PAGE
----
Connection-oriented sockets such as SOCK_STREAM provide full-duplex connections, and must be in a connected state before any data can be sent or received on it. A connection to another socket is created with a connect call. Once connected, data can be transferred using send and recv calls. When a session has been completed, a closesocket must be performed.
The communications protocols used to implement a reliable, connection-oriented socket ensure that data is not lost or duplicated. If data for which the peer protocol has buffer space cannot be successfully transmitted within a reasonable length of time, the connection is considered broken and subsequent calls will fail with the error code set to WSAETIMEDOUT.
Connectionless, message-oriented sockets allow sending and receiving of datagrams to and from arbitrary peers using sendto and recvfrom. If such a socket is connected to a specific peer, datagrams can be sent to that peer using send and can be received only from this peer using recv.
IPv6 and IPv4 operate differently when receiving a socket with a type of SOCK_RAW. The IPv4 receive packet includes the packet payload, the next upper-level header (for example, the IP header for a TCP or UDP packet), and the IPv4 packet header. The IPv6 receive packet includes the packet payload and the next upper-level header. The IPv6 receive packet never includes the IPv6 packet header.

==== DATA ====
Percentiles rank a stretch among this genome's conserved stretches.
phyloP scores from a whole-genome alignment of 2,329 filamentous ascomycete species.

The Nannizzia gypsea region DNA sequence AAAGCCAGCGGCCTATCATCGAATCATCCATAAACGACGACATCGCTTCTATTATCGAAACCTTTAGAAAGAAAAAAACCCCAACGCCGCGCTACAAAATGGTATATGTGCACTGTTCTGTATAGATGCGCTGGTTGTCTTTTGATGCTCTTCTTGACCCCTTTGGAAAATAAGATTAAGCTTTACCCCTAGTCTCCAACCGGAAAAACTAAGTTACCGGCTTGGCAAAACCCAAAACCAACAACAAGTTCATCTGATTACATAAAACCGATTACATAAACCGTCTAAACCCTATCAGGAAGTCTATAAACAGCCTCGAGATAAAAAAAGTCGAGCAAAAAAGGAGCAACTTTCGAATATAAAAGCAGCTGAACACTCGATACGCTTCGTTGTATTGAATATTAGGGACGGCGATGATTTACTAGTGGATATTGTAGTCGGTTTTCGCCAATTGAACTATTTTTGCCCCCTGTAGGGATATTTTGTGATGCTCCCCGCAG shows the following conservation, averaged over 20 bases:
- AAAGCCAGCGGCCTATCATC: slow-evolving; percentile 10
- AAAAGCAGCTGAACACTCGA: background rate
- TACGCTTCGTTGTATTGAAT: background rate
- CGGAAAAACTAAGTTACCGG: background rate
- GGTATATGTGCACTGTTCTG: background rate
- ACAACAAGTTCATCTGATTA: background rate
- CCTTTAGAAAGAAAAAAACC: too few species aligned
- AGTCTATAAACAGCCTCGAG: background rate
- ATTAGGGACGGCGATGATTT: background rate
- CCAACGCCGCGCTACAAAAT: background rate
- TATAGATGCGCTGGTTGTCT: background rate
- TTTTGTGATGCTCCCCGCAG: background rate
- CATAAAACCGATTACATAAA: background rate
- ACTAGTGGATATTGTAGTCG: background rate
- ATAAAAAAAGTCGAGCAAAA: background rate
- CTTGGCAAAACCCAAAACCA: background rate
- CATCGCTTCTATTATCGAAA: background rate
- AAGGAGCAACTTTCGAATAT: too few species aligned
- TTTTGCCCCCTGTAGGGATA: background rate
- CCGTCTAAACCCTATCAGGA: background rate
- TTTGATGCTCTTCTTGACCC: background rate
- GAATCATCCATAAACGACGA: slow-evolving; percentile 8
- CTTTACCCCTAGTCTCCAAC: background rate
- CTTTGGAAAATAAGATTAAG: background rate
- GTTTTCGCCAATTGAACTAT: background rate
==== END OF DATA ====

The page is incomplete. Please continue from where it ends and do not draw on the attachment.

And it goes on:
When the af parameter is AF_NETBIOS for NetBIOS over TCP/IP, the type parameter can be SOCK_DGRAM or SOCK_SEQPACKET. For the AF_NETBIOS address family, the protocol parameter is the LAN adapter number represented as a negative number.
On Windows XP and later, the following command can be used to list the Windows Sockets catalog to determine the service providers installed and the address family, socket type, and protocols that are supported.
netsh winsock show catalog
Support for sockets with type SOCK_RAW is not required, but service providers are encouraged to support raw sockets as practicable.
- The Af_irda.h header file must be explicitly included.
- Only SOCK_STREAM is supported; the SOCK_DGRAM type is not supported by IrDA.
- The protocol parameter is always set to 0 for IrDA.
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Windows 8.1 and Windows Server 2012 R2: This function is supported for Windows Store apps on Windows 8.1, Windows Server 2012 R2, and later.
|Minimum supported client||Windows 8.1, Windows Vista [desktop apps | UWP apps]|
|Minimum supported server||Windows Server 2003 [desktop apps | UWP apps]|